Buzzword — a word or phrase used to impress, or one that is fashionable; a stylish or trendy word or phrase. The odd thing about it is that the word "buzzword" is itself a buzzword. Sometimes we have Christian buzzwords. I wonder how many immediately come to mind?
Here's one: "missional". This is a word that appears seemingly everywhere: in conferences; on websites; in books and articles. It shows up as "missional people", "missional communities", "missional principles", "missional church", or just plain "missional". I use it too, so I'm certainly not knocking it — although it's not in the Dictionary.
I learned "missional principles" many years ago, though without the word, from an old book by Jerry Cook with the unlikely title of "Love, Acceptance and Forgiveness." I say unlikely title, because the book is really about the church. And I've been thinking again about this book recently.
To set up the language, let's look at a parable Jesus told:
Jesus told them another parable: "The kingdom of heaven is like a man who sowed good seed in his field. But while everyone was sleeping, his enemy came and sowed weeds among the wheat, and went away. When the wheat sprouted and formed heads, then the weeds also appeared.
"The owner's servants came to him and said, 'Sir, didn't you sow good seed in your field? Where then did the weeds come from?'
"'An enemy did this,' he replied.
"The servants asked him, 'Do you want us to go and pull them up?'
"'No,' he answered, 'because while you are pulling the weeds, you may root up the wheat with them. Let both grow together until the harvest. At that time I will tell the harvesters: First collect the weeds and tie them in bundles to be burned; then gather the wheat and bring it into my barn.'"
Then he left the crowd and went into the house. His disciples came to him and said, "Explain to us the parable of the weeds in the field."
He answered, "The one who sowed the good seed is the Son of Man. The field is the world, and the good seed stands for the sons of the kingdom. The weeds are the sons of the evil one, and the enemy who sows them is the devil. The harvest is the end of the age, and the harvesters are angels.
"As the weeds are pulled up and burned in the fire, so it will be at the end of the age. The Son of Man will send out his angels, and they will weed out of his kingdom everything that causes sin and all who do evil. They will throw them into the fiery furnace, where there will be weeping and gnashing of teeth. Then the righteous will shine like the sun in the kingdom of their Father. He who has ears, let him hear.
Mt 13:24-30, 36-43
There's a lot here in terms of counterfeit sowing of a weed that is almost impossible to distinguish from the real thing in the early stages, but may be straightforwardly distinguished at full maturity. But for our purposes, all we need is the phrase, "The field is the world, and the good seed stands for the sons of the kingdom."
For the farmer who ploughs and sows and tends and harvests, the field is the arena of work — it's where the action is. As sons of the Kingdom, the field is where we're invested. It's the arena of operation — where it's at.
Now it's been said that Christian people are generally as confused as their pastors; and if that's true, there must be a lot of confused pastors, because a lot of the church acts like the field is the church. This leads to two different and contrasting models of what the church is:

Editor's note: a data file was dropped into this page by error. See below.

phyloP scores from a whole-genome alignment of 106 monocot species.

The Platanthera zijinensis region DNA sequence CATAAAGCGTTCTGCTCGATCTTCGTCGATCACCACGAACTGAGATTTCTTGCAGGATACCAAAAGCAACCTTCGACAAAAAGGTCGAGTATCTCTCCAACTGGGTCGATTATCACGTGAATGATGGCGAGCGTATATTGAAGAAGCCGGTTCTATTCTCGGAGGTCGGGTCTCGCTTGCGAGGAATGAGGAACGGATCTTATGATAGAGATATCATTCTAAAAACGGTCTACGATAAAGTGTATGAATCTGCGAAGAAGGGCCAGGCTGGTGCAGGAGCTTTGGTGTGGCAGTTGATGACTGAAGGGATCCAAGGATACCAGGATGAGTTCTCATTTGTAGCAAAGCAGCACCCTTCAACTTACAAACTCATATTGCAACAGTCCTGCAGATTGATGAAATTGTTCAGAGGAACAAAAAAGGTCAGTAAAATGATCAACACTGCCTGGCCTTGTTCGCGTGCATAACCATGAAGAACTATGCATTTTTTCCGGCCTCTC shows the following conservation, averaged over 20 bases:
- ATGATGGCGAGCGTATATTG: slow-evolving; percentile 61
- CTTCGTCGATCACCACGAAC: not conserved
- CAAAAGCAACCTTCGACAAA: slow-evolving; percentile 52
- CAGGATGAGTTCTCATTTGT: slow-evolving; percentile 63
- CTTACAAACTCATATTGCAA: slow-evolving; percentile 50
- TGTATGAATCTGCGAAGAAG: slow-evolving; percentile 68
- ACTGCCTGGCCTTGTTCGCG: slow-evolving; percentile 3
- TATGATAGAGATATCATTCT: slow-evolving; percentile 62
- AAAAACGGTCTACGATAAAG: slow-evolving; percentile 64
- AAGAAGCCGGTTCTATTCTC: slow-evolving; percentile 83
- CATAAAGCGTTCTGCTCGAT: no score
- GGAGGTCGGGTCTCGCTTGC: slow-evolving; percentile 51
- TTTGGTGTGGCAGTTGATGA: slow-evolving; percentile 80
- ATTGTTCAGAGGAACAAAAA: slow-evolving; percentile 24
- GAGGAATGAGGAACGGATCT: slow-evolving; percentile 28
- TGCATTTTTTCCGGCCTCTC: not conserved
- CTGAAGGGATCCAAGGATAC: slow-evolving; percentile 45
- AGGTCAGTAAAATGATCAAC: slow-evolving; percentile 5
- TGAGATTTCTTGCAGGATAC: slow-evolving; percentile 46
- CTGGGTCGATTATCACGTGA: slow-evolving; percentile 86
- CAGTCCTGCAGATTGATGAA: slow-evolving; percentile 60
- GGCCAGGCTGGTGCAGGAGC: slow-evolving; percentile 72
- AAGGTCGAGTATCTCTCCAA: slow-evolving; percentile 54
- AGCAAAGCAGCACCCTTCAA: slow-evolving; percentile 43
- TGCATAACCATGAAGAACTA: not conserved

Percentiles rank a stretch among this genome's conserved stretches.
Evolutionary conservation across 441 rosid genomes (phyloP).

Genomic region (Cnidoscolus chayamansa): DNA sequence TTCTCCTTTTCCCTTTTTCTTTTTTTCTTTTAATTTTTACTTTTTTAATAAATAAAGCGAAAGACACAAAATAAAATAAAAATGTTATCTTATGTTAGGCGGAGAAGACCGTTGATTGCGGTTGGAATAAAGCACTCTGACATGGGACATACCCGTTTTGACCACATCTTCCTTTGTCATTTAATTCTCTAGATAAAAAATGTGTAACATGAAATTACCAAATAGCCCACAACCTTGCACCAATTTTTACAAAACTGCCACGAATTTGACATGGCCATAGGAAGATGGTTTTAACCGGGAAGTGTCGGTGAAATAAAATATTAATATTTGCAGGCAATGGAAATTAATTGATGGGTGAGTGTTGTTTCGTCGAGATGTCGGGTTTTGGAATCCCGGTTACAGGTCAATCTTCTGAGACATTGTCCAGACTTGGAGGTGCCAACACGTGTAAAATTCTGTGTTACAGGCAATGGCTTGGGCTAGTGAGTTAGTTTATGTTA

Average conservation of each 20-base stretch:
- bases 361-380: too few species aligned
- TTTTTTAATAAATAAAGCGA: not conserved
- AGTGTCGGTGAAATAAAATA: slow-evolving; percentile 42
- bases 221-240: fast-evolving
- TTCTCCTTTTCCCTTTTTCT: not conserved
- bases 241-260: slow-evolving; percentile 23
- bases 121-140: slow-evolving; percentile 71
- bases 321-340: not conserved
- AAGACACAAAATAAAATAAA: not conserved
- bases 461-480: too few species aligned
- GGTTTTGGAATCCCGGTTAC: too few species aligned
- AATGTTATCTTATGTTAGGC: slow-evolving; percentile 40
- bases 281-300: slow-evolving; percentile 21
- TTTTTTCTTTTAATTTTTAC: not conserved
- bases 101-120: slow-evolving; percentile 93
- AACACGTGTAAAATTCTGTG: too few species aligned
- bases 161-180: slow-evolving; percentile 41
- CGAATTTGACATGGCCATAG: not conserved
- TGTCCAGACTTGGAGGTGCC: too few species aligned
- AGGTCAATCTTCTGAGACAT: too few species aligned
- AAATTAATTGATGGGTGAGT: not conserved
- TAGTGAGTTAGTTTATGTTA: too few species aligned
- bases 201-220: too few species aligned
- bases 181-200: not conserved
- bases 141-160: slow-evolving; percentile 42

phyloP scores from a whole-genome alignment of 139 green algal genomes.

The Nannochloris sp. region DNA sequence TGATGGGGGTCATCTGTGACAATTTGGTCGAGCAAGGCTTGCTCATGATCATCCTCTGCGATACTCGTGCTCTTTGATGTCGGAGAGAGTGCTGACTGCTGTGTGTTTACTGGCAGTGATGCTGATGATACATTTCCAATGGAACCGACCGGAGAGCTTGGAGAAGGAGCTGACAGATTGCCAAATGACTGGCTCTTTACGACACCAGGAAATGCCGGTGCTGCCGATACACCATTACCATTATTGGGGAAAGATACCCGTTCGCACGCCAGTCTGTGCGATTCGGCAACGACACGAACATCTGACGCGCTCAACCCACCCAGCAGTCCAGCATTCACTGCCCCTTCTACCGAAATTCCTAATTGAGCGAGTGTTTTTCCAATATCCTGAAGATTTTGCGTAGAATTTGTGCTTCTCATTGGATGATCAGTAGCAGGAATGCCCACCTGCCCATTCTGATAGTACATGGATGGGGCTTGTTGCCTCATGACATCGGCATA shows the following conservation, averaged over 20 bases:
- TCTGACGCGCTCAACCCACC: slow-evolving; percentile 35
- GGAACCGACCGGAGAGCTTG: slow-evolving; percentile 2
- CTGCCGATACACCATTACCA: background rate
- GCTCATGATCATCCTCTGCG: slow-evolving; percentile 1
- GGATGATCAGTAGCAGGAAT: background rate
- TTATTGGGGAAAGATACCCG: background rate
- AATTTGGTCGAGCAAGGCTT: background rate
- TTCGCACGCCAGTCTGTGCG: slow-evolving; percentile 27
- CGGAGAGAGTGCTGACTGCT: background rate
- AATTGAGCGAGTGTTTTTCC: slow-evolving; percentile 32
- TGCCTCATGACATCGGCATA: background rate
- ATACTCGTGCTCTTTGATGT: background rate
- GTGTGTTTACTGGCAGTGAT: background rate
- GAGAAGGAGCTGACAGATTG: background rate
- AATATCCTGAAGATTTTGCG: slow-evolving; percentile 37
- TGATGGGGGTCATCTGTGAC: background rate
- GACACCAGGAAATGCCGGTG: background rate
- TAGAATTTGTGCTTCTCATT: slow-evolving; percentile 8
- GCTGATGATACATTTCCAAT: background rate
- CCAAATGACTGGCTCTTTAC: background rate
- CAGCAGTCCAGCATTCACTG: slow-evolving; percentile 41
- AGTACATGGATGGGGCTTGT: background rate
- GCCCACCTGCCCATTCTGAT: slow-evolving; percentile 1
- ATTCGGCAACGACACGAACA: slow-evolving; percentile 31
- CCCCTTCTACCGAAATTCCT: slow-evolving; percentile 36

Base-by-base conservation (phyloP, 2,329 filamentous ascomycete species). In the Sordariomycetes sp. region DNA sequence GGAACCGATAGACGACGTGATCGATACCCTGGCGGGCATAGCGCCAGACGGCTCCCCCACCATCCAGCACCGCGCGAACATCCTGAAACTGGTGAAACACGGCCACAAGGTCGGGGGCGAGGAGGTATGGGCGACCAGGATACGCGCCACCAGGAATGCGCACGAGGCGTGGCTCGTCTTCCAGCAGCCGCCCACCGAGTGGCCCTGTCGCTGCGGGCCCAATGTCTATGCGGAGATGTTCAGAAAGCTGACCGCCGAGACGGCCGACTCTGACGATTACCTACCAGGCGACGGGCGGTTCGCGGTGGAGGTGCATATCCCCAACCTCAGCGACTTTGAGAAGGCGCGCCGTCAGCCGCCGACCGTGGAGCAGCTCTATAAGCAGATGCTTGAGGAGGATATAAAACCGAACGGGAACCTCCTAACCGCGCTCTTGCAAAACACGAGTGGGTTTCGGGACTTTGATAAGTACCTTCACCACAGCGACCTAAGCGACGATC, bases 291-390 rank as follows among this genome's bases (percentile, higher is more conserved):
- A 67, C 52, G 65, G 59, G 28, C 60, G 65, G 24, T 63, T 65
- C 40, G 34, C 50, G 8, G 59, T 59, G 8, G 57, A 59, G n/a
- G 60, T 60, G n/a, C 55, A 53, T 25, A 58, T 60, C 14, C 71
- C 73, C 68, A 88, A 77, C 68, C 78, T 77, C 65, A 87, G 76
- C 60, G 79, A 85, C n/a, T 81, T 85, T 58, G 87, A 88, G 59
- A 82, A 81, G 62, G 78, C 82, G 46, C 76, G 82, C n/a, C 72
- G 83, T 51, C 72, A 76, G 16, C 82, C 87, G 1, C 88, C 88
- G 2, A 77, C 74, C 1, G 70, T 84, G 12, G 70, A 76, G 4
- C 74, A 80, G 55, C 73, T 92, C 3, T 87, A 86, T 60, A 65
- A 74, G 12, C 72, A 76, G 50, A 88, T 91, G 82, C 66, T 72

If the field is the Church ...
If that's the emphasis, the Church is the area of operation, where the work is done. We tend to think of the Church meeting place, and so focus on the Church building. But even if, like us, you don't have a building, you're not off the hook. We can begin to think of the Church meeting as where the work is done — where the action is.
Picture a Church building, whether it's an actual building, or the meeting in the meeting place. This is the picture of an organised Church located at an address. You can direct people there. The emphasis is to get people into the building or meeting — if that's where the work is done, that's where they need to be. So we need visibility, prominent location, signage, and PR. Once they're in, we need programmes and promotions to keep them, and keep the flow.
If the field is the Church, the goals must be increasing attendance, budget and facility — we want the field to grow. It all happens in the building, so the only way to increase the field is to have a large building. In terms of ministry, we must get people into the building or meeting, then assume it will happen. The professional will take over. He lays hands on their heads, and if there are too many heads for his hands, we add another professional. Everything is designed to draw people out of the culture, out of the world, and in to the Church, because that's where the action is. All the arrows go in.
Involvement or service (i.e. ministry) is positional. To be in ministry, you must be director or minister or associate of something, therefore most are reduced to spectators. As Jerry Cook says:
... the individual member is easily misled about the meaning of Christian service and is often reduced to a spectator. You see, once he’s in the field, unless he wins a position he has little relevance except to help keep the machine going.
He keeps his seat occupied and invites his neighbours, but that’s not fulfilling so he becomes a bit confused. Then he either grabs for power or drops out. Or he regresses into a support or non-support role of the pastor’s programme.